Meanwhile, atheists are portrayed as former religious people who decided to go to extreme lengths in order to show how hurt they are that God doesn't make the world a fine and dandy place for everyone. That, and they are so devoid of even the most basic of human decency that when Dean Cain's "President Business"-like character learns from his girlfriend at a fancy dinner that she has cancer, all he can think to say is, "Couldn't this news have waited until tomorrow?" Talk about painting the other side as evil incarnate! In the world of God's Not Dead, if you don't have Christian morals, then everything you do or say is going to naturally be repugnantly immoral.
The only really compelling moments of the film come from the classroom scenes, in which a completely heinous Kevin Sorbo commands the class in a fashion that would merely take one student or parent complaint to the school's administration to resolve. However, not only is the atheist painted as intolerant, he is a smug, despicable human being in nearly every respect even when he's not at the podium. We root for Josh, not because we're truly compelled by his argument, but because, by contrast to the snarling Radisson, he's the class act. It would be bad enough just to make Radisson the antagonist, but he's also given a story arc that completely undermines his philosophical position without actually taking down his arguments, thereby making the entirety of the debate obsolete. Radisson may be a learned philosophical thinker, but as evidenced by this film, he is the world's worst debater, serving up softball arguments that you don't even have to be a college freshman to strike down.
And to make matters even less realistic, Josh is shown giving his speeches with a professional-grade, full-motion video presentation behind him. It's no wonder Josh's girlfriend threatens to leave him throughout the film when he so clearly is spending all of his time on spiffy special effects and animation for his pro-God argumentation. Meanwhile, Radisson is stuck with a few boring words on a dry-erase board to counter him -- if you like your arguments presented flashy, there's really only one side to choose. It's like David vs. Goliath, if Goliath had the slingshot and David had an ICBM.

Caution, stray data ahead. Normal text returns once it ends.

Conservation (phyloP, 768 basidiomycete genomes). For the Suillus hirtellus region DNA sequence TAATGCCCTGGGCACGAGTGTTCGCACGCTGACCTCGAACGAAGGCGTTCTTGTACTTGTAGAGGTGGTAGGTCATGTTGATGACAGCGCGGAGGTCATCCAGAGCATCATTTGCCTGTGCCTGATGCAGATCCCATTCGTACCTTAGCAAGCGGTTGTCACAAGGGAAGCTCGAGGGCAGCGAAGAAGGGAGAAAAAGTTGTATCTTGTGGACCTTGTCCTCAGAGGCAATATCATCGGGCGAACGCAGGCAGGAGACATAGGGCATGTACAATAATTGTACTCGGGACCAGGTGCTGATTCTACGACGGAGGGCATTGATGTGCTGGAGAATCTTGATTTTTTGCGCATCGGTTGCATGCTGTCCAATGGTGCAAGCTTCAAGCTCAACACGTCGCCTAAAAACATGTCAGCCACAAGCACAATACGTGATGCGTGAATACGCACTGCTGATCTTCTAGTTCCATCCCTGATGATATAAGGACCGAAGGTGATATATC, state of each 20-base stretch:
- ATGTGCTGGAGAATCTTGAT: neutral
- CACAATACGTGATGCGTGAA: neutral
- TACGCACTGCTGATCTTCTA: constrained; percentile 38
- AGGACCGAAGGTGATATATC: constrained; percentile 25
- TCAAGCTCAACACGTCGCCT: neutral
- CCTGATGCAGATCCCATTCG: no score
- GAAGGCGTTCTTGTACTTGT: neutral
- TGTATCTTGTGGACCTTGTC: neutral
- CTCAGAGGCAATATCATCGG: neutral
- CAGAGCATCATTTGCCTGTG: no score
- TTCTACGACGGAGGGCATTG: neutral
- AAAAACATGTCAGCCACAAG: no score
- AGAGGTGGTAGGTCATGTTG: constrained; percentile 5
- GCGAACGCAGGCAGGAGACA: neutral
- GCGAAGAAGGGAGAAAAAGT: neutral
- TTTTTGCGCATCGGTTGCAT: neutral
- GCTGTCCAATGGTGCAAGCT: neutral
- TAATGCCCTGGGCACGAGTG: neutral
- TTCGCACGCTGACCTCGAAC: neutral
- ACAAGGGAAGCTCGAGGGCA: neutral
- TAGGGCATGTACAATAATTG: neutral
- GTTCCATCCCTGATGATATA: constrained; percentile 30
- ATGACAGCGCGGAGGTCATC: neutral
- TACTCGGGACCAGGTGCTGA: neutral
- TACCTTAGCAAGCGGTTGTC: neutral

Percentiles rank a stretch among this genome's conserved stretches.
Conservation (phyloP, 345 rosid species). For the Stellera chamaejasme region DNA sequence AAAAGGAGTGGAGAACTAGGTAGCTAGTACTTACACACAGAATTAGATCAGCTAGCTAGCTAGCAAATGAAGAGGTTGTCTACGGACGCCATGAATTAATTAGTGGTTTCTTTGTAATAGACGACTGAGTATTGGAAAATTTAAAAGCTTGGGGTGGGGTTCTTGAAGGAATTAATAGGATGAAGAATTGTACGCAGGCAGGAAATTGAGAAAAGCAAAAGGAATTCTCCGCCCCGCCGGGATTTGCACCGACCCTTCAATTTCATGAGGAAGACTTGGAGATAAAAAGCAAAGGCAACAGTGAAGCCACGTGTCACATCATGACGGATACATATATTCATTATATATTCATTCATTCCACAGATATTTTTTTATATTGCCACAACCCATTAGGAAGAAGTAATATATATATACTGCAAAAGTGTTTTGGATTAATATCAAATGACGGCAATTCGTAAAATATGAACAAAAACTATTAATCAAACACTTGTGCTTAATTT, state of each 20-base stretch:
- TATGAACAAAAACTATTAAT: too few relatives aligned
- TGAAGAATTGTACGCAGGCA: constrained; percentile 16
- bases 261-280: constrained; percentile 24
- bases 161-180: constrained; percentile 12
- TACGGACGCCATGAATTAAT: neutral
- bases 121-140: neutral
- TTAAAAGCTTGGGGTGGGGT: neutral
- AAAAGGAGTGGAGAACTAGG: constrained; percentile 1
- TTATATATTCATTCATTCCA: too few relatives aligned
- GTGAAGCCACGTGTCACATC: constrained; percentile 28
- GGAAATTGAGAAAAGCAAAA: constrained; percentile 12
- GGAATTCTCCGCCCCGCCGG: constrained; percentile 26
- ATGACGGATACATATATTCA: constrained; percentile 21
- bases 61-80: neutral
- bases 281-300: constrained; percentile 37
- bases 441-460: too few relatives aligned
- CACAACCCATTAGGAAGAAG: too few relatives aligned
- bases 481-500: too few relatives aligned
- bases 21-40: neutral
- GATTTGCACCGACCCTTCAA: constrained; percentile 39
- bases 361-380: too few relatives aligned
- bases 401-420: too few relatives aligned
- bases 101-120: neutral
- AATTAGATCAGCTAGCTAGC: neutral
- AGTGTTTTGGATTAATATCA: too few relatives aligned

Had this film been within the realm of known reality, perhaps it might find some movement among the curious non-believers to examine the Christian teachings more closely, but its makers would rather manipulate every side of the argument to assure a win, and in so doing, the initially intriguing premise crashes and burns long before the wince-inducing, schmaltzy concert finale that implores everyone watching to spam their entire phone address book to let them know the name of the crummy movie they foolishly shelled out cash for.
If the film had been intended to investigate how members of academia are systematically shutting out Creationism and theological discussion from public discourse, it would have fared much better in terms of outreach beyond zealous Christians who already believe in what this film espouses, chapter and verse. Instead, the movie actually tries to tackle the age-old 'God' debate head on, which is just not going to be resolved within the confines of a poorly written and ineptly directed flick starring Kevin Sorbo, Dean Cain and members of "Duck Dynasty"
In the end, the debate finishes where it starts, with one side not able to prove unequivocally that God exists, and the other side not able to prove he doesn't. Those inclined to agree will feel their beliefs justified; those inclined to disagree will find themselves further entrenched, knowing that when a film does so much to control all sides of the argument and still can't manage to deliver a definitive answer, it's all a waste of time for those who aren't already convinced they know the answer going in.
©2014 Vince Leo